Moving patients to new children's hospital a challenge
June 8, 2012 (CHICAGO) (WLS) -- Moving is a difficult job. Imagine moving an entire hospital. This is the story of the transfer to the new Lurie Children's Hospital.
There are no typical hospital moves. But, after years of planning, medical transport experts at Children's believe they have the best plan possible.
It is only about a 3 1/2 mile trek between the Lincoln Park location to the new Ann and Robert H. Lurie Children's Hospital in Streeterville. But it is a trip that is far from simple. Nothing is being left to chance.
There is no one manual on how to move a hospital. But in 2007, Children's Hospital in Denver left town and moved eight miles to Aurora, Colorado. In one day they transported more than 110 very sick children by ambulance, many needing complicated equipment to keep them alive.
Everything went as planned. And, it turns out, medical transport experts from Chicago were in Colorado to take notes.
Starting at 6 a.m. Saturday morning it is Chicago's turn. An estimated 160 very ill children will begin the trek by ambulance down Fullerton to Lake Shore Drive then to Chicago Avenue. The trip could take anywhere from 15 to 90 minutes depending on the patient's medical situation.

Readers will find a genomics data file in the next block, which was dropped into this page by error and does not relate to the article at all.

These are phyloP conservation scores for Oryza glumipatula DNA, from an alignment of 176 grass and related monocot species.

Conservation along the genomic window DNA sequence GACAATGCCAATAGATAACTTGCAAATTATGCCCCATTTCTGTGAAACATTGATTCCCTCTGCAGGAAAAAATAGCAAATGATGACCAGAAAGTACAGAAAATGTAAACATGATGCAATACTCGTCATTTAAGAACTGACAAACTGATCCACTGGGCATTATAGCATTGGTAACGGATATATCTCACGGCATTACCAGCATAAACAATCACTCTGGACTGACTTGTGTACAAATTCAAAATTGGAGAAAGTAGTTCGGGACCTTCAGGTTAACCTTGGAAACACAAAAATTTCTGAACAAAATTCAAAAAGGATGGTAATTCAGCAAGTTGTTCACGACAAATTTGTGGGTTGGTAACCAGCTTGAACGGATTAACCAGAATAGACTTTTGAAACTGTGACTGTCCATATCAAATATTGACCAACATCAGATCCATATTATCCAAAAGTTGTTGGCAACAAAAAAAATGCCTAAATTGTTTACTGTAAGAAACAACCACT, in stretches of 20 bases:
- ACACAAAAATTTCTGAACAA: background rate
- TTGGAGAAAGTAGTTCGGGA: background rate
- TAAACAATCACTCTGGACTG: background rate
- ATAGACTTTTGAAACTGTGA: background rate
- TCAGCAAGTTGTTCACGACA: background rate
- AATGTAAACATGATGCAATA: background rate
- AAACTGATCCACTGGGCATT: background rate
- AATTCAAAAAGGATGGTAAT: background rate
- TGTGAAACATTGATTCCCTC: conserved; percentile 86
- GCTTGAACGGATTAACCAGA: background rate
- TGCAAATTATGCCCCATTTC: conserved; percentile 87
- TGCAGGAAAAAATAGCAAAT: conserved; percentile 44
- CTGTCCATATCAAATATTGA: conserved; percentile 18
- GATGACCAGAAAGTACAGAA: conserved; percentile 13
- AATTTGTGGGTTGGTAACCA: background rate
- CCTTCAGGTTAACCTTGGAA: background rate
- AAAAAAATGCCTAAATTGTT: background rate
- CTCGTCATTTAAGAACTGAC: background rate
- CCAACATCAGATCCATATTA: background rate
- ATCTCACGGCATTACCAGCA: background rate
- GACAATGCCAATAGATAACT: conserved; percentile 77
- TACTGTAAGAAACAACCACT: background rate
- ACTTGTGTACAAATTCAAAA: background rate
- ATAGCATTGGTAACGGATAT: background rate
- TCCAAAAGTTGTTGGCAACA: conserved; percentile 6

The less precarious job of packing and transporting supplies and equipment from the old hospital to the new has been under way all week. Across town, at the new 23-story kid-friendly facility, they were putting on the finishing touches.
Working out the confusion of so much new space has also been part of the process. At the last minute a blue wave was added, not so much to spruce up the décor, but as a guide to help visitors find their way.
"We found that it would be difficult for families to navigate our emergency room," said a hospital spokesperson. "So we were able to get the help from an artist who drew a beautiful wave that will help us tell the children to follow the wave and you will find the nurse."
Both hospitals will have their ER departments open until the move is completed. That could take anywhere from 10 to 18 hours.
healthbeat, cheryl burton
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